The Battle for Sadr City
A new RAND report explains that the integration of airpower and boots on the ground in the 2008 battle for Sadr City, Iraq, is the perfect model for success in urban warfare without significant collateral damage.
Aug. 19, 2011— In October 2007, Iraqi Prime Minister Nouri al-Maliki banned US forces from operating inside Sadr City after an air strike killed a number of civilians. This allowed Sadrist armed militias to maintain control of the city with relatively little interference from US or coalition forces.
By March 2008, a major battle was brewing in Basra. The militia had stepped up rocket and mortar attacks against the Green Zone and President George W. Bush directed the Pentagon to stop the onslaught of rockets and defeat the criminal militias in Sadr City, which was located in the center of Baghdad's Thawra district. The city was roughly half the size of Manhattan and home to about 2.4 million residents.
Over the next six weeks, US soldiers and Iraqi security forces would be engaged in continuous operations. Six soldiers would lose their lives and nearly 700 Jaish al-Mahdi (JAM) fighters would be killed.
The seamless integration of airpower with boots on the ground would be the key to gaining control of the city and reducing the string of violence, according to a recent report from the RAND Corp., titled "The 2008 Battle of Sadr City."
Col. John Hort, then-leader of embedded provincial reconstruction team-3, had "unprecedented" resources allocated to him. They included: two US Air Force MQ-1 Predator remotely piloted aircraft armed with AGM-114 Hellfire missiles; two US Army RQ-7B Shadow RPAs; three aerial weapons teams, each consisting of two AH-64 Apaches; and fixed-wing close-air support platforms available for 24/7 support.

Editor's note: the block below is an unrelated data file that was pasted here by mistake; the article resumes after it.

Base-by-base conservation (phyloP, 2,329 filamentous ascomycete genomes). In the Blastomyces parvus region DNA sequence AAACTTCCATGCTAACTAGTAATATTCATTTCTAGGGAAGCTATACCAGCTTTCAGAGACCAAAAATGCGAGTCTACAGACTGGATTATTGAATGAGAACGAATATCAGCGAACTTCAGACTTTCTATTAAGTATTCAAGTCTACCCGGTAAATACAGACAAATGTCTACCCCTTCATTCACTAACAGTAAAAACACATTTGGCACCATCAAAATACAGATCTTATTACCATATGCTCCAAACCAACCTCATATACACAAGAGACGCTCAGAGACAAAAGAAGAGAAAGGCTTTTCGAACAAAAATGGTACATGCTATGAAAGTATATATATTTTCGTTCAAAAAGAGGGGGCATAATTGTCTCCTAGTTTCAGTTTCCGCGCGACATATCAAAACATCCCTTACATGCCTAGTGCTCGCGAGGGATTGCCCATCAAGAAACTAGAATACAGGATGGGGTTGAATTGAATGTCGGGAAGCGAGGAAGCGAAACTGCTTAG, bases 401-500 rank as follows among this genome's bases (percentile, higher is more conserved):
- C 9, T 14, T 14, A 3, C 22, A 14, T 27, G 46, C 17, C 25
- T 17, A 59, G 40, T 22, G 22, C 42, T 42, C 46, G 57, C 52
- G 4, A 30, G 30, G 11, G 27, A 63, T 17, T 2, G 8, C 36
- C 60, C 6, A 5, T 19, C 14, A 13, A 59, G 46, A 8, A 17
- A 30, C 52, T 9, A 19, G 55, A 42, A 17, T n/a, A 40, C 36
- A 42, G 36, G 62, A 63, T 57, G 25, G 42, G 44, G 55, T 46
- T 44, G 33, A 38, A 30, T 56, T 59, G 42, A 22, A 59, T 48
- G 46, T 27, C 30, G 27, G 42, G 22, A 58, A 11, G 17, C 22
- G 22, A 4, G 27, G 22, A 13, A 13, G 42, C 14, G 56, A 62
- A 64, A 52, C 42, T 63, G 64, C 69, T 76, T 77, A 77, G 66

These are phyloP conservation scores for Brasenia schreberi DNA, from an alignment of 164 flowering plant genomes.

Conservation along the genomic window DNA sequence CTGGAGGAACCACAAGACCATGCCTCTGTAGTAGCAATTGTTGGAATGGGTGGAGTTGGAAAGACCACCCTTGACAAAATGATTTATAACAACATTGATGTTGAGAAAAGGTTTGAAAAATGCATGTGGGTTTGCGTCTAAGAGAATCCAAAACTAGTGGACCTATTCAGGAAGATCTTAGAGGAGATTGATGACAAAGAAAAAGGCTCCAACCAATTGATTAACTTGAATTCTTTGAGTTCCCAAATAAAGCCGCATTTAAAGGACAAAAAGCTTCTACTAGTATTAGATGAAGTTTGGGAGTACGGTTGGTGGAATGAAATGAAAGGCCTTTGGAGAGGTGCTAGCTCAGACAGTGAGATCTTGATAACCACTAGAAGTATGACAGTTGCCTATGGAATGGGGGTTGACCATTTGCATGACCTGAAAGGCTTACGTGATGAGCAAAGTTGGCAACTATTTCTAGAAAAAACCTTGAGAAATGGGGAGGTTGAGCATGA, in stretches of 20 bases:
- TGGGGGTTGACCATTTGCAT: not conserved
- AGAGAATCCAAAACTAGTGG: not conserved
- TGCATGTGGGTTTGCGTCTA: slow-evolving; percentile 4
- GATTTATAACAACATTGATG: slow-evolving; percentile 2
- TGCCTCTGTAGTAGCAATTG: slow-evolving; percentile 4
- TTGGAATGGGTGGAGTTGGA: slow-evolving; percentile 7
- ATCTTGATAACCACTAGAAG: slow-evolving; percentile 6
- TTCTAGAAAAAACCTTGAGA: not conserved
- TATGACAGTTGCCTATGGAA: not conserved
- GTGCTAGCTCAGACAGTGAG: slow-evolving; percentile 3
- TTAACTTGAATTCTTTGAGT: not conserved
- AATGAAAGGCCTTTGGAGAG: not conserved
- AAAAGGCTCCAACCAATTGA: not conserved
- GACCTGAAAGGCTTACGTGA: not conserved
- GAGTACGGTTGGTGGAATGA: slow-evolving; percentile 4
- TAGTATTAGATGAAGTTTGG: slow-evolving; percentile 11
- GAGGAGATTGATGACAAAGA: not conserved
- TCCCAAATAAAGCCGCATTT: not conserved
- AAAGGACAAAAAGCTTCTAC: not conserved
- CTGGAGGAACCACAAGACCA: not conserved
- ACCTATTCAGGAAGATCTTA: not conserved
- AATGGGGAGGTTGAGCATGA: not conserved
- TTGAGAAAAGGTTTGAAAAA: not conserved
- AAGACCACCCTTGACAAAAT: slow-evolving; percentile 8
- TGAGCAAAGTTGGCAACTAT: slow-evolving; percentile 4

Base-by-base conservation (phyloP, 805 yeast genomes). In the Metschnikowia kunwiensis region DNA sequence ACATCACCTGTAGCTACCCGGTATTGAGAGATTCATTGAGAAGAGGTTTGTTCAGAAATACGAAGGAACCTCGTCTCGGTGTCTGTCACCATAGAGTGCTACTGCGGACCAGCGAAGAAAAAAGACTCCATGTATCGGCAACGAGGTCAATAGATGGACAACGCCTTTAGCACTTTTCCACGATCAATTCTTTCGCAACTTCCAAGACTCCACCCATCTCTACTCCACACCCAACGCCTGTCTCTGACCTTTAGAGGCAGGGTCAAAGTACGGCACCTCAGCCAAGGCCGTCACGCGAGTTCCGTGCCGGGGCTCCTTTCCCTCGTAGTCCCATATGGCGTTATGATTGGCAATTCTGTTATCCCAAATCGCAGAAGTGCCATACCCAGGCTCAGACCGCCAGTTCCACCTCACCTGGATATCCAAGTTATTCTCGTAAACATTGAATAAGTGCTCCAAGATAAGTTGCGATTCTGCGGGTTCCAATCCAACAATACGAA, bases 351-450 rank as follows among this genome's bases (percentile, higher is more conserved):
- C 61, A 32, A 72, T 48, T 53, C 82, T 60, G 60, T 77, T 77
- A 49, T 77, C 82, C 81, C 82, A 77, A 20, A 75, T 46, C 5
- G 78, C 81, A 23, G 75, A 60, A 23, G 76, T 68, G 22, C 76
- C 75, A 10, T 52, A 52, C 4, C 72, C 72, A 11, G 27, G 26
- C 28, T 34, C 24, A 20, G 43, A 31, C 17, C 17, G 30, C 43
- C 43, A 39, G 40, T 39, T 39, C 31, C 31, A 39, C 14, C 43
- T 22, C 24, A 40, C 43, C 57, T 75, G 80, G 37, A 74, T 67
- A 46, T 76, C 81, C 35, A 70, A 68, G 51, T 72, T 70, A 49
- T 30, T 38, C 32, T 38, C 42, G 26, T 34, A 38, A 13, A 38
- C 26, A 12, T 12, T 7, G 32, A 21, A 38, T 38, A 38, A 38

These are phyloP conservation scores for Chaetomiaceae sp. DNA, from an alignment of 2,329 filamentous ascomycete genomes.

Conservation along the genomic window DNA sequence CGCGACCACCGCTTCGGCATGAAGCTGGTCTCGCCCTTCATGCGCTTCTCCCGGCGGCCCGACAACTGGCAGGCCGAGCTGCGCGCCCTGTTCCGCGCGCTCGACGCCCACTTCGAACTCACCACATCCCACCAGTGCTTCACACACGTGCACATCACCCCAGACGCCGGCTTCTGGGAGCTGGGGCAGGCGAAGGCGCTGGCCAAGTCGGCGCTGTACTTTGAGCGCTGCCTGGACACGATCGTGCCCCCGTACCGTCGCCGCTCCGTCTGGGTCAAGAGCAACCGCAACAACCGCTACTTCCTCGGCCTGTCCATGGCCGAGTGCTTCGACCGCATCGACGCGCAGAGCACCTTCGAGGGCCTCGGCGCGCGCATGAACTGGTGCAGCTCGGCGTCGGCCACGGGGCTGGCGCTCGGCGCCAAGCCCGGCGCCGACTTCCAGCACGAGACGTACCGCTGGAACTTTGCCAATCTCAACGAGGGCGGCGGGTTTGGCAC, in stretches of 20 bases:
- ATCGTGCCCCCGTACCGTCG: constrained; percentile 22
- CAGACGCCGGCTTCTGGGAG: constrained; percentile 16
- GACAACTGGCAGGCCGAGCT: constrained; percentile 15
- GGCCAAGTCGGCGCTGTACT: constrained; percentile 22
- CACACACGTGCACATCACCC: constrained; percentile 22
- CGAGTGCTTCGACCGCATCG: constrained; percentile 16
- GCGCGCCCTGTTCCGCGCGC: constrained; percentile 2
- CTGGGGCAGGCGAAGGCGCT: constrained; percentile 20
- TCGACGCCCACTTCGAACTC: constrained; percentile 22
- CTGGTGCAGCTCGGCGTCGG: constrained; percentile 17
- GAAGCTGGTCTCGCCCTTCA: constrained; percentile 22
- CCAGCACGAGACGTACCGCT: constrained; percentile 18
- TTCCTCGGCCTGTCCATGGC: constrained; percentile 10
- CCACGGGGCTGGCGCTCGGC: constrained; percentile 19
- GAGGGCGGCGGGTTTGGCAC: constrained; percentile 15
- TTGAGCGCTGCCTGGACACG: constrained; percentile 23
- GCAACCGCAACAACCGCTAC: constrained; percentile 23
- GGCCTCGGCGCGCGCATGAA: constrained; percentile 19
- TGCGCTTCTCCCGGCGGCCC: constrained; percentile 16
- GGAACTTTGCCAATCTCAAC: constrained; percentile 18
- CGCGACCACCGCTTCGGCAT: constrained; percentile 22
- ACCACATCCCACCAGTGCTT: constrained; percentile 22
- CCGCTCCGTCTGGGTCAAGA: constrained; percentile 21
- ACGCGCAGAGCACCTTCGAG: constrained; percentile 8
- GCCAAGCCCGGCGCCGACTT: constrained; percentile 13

"What was different compared with past practice was the manner in which these resources were employed: Col. Hort controlled these assets without having to go through intervening headquarters," states the RAND report. "Although most of these systems were used to engage JAM fighters or rockets, on occasion, large weapons (e.g. 500-pound guided bombs) were used to destroy buildings that were sheltering snipers."
Inside the tactical operations center, Hort had access to continuous feeds from the Air Force's Predator drones, both armed and unarmed, and the Army's Shadows, as well as other ISR assets. The staff was able to feed the information down to the operational units enabling troops "to find and kill JAM rocket teams and destroy other targets (e.g., mortars)."
"Predators were particularly useful because JAM was expected to have SA-7 man-portable air defense systems and the UASs [unmanned aerial systems] enabled attacks on JAM without putting Apache crews at risk," the report states.
As the counter-rocket fight evolved, the brigade battle staff developed "tactical patience." Instead of hitting only "low-level operatives," the command staff relied on the ISR feeds to "watch the rail." They would then strike "when the operatives returned to a supply point or a command location to get additional rockets and instructions … hitting not only the operatives but higher elements of the network as well."
The RAND report found that integrating persistent ISR and precision strike capabilities with ground maneuvers was "fundamental to success" in the battle for Sadr City. As the Army plans its future capabilities, the authors believe it should look to the battle and such integration as a model for succeeding in urban warfare with low collateral damage.
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An F-35A Lightning II assigned to Hill AFB, Utah,
conducts a training flight with F-16 Fighting Falcons assigned to Kunsan
AB, Republic of Korea, over the city of Gunsan, on Dec. 1, 2017,
in preparation for Vigilant Ace 18.
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